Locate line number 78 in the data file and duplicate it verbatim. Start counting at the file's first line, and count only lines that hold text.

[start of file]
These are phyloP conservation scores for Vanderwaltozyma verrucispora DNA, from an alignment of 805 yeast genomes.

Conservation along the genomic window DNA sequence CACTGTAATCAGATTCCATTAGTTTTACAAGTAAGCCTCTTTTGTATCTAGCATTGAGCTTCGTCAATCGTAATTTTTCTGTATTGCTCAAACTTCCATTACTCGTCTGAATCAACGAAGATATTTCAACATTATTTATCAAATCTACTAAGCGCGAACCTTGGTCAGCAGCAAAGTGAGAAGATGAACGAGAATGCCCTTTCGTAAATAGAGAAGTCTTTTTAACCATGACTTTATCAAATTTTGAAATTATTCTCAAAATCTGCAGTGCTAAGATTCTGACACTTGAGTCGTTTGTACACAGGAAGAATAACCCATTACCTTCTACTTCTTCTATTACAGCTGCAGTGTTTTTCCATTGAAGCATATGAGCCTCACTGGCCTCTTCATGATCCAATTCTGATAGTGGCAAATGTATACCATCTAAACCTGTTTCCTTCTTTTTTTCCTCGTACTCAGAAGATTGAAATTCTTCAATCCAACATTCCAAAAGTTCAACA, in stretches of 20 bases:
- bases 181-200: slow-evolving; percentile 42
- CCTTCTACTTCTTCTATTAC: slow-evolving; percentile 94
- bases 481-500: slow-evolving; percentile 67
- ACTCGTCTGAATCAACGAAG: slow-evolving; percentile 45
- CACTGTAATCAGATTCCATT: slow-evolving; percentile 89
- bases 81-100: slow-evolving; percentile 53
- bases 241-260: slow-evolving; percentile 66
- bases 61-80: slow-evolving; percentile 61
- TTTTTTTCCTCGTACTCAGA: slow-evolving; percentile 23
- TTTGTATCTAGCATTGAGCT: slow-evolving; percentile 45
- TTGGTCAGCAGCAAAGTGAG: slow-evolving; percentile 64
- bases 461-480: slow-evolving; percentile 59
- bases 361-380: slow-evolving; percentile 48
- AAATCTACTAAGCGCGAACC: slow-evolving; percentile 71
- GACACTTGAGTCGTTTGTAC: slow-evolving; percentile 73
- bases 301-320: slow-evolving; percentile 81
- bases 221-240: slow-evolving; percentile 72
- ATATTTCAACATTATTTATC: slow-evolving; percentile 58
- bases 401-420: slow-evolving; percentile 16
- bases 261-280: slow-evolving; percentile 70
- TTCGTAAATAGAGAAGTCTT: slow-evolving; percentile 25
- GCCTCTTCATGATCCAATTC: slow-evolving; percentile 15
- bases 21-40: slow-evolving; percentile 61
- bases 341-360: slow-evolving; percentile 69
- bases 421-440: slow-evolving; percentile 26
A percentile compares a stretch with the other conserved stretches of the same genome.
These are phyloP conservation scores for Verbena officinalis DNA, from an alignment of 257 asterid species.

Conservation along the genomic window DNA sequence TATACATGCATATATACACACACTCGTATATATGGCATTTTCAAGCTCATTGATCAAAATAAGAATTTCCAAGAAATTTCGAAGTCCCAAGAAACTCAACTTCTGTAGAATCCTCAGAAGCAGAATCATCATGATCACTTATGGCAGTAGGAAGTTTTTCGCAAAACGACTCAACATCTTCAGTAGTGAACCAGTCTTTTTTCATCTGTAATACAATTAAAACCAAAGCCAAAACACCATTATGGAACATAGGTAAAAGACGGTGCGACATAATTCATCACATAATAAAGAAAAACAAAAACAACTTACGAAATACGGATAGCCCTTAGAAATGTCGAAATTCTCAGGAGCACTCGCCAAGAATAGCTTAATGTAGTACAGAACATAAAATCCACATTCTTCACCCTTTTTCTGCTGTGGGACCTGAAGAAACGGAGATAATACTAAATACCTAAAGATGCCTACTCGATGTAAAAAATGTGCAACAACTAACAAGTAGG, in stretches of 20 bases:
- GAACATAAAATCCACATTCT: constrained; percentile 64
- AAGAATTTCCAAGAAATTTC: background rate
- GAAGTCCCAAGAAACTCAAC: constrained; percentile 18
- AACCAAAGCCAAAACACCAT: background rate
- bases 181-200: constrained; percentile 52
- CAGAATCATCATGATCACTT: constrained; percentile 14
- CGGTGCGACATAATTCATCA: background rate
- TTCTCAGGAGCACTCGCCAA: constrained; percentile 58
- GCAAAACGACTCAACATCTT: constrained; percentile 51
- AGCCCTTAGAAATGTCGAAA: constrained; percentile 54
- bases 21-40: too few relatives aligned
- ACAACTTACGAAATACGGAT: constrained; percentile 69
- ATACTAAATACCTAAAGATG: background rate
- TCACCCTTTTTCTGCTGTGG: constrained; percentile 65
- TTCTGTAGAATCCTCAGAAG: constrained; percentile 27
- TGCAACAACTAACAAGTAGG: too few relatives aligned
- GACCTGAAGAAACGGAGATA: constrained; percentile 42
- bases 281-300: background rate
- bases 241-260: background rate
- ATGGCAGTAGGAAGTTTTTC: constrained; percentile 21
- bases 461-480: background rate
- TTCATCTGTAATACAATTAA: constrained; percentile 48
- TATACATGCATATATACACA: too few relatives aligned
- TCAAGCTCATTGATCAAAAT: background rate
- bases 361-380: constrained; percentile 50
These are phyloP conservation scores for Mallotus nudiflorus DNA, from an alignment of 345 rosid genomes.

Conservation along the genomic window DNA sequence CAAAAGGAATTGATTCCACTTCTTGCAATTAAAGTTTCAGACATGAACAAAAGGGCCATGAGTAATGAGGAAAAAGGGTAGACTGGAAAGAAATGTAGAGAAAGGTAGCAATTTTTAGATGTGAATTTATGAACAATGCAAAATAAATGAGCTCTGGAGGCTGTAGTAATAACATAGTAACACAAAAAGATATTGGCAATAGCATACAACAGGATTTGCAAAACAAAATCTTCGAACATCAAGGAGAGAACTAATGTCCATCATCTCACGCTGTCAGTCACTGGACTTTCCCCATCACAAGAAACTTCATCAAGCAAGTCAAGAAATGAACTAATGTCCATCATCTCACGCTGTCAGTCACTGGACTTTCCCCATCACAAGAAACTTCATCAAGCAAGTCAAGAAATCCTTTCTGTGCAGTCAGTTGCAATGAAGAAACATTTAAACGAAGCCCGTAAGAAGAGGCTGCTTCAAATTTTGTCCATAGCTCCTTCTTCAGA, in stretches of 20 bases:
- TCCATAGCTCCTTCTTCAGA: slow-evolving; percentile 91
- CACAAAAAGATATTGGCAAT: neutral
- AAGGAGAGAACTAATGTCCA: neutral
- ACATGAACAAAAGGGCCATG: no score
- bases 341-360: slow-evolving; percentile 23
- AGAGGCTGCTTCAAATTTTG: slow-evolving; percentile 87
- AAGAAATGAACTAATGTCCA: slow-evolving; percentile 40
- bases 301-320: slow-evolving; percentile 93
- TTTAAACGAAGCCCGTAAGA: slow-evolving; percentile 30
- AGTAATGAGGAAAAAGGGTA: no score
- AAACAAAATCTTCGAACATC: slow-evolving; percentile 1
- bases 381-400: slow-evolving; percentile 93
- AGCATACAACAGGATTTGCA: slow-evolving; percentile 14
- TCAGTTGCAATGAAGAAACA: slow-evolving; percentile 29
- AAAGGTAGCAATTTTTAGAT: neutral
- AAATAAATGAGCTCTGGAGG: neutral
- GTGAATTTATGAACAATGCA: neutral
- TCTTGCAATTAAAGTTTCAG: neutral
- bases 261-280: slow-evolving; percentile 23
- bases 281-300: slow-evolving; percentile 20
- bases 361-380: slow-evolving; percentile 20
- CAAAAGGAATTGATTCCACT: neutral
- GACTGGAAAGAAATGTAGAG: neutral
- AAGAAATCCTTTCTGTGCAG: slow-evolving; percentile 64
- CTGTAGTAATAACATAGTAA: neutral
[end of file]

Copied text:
- bases 361-380: slow-evolving; percentile 20